The storm took out power lines and dozens of trees blocked the Parkway. I do a regular nature walk that passes the site of a small microburst that happened years ago, but this scene really helped me to understand the power of a large-scale event.

Events like this have been historically rare in the mountains, but they do happen. However with warming climates, we get more extreme storms on a more regular basis. Currently, the Rockies is receiving more moisture than it did historically, but it’s getting it in fewer, more extreme events.

Globally, microbursts have resulted in numerous commercial plane crashes during takeoffs and landings.

Understanding weather and the implications of events like microbursts can help us to stay safe in the mountains. When hiking, it’s becoming more and more important to keep your eyes on the sky. Look for sudden changes in weather and air pressure.

Johnston Canyon Microburst from the Bow Valley Parkway.

In the mountains, we often are unaware of an approaching storm until it appears over the top of the nearest mountain. This storm has illustrated just how scary severe storms can be and we all need to take extra precautions in these changing times.

In the Rockies, we often have warm air rising over the course of the day, condensing around the mountain tops. This ‘orographic’ or mountain weather often causes short-lived, extreme thunder storms in the late afternoon or early evening, as was the case in this storm.

Coincidentally, this is often just about the time many hikers are crestingthe summit ridge on a long walk. If you can see visible changes in the cloud cover, or sudden changes in the direction of winds, it may indicate a coming change in the weather. Take the time to learn a little more about predicting the weather when you’re exploring the mountains. If you hike a lot, it will definitely pay off in the long run.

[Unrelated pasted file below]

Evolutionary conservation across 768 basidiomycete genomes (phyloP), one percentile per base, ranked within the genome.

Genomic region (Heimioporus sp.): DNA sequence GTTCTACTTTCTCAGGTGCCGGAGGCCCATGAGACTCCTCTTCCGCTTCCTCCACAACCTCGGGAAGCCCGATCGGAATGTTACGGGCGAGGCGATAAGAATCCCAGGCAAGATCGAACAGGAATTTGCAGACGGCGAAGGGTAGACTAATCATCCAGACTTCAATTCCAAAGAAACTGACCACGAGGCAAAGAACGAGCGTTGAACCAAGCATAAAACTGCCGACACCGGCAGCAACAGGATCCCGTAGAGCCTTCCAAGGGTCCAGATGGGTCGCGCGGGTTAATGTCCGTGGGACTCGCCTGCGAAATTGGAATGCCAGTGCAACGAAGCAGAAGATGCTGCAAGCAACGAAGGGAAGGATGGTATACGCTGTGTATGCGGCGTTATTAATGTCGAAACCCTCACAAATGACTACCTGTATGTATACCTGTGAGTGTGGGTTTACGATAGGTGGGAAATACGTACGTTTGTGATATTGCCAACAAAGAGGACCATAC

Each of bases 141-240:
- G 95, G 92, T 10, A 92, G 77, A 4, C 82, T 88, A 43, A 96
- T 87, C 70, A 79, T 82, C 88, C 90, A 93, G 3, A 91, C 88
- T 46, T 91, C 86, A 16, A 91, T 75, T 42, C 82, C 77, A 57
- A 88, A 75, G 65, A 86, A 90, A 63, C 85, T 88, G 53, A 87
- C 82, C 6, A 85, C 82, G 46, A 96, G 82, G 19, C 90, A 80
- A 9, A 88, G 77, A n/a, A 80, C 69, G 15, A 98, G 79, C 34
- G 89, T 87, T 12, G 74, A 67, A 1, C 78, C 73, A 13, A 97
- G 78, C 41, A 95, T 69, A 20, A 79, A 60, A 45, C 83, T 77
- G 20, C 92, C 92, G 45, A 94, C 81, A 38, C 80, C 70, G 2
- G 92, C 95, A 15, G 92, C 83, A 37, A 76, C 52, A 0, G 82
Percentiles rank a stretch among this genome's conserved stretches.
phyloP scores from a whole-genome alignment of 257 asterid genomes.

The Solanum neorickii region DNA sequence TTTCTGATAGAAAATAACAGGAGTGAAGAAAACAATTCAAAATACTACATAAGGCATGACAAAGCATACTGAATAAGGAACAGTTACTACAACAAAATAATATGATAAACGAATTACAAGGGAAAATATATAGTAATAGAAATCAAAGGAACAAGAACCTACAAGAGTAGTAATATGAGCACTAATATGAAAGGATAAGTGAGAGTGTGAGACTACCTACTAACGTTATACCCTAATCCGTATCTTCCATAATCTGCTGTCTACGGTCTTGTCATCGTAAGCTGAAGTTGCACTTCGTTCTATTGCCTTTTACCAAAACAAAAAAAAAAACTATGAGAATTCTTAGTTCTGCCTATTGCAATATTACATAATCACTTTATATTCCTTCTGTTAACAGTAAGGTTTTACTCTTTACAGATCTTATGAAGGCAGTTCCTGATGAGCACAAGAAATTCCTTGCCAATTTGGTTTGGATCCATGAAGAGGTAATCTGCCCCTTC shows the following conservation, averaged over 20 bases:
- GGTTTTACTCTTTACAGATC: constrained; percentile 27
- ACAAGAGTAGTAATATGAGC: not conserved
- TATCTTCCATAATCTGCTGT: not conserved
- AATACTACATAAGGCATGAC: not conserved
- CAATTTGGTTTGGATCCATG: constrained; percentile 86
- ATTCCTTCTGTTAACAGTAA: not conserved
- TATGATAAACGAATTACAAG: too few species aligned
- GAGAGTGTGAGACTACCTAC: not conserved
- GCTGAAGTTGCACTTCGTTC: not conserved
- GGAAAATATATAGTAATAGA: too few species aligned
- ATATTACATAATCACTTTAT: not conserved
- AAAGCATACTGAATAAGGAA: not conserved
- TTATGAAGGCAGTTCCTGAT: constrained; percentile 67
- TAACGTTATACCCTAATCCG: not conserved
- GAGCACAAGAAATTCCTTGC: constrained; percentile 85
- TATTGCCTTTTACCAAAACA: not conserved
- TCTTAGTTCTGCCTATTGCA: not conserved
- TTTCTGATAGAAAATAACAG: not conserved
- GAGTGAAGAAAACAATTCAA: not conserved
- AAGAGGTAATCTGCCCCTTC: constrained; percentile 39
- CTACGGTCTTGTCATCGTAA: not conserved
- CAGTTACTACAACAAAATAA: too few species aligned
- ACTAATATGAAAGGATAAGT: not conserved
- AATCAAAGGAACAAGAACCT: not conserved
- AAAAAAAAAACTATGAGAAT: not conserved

Story 3 – High Mountain Climate Change with Dr. John Pomeroy

Dr. Pomeroy recently received the largest water research grant in the world to start the Global Water Futures. It’s focused on the impacts of climate change on water systems and will look at helping Canada predict the impacts of climate change on water availability and ways of dealing with and predicting, extreme weather events.

I hope you enjoy Dr. Pomeroy’s presentation. It brings into focus the huge amount of work yet to be done on high elevation climate research. It also brings into sharp focus that the runoff from mountain rivers effects almost every corner of this country, from the Pacific Ocean to Hudson Bay.

Wheat growing on the prairies receives most of its water from melting snow and ice in the mountains. While today, we are getting a higher amount of runoff simply because we are seeing increased melting of our glaciers, that is a bill that will soon come due. As you watch the high river levels this year, remember, that is our future going down the drain.

Next week, I’ll share the final of this 3-part climate series with a presentation by Dr. Joe Shea who is an expert on using drones in climate science in high mountain landscapes.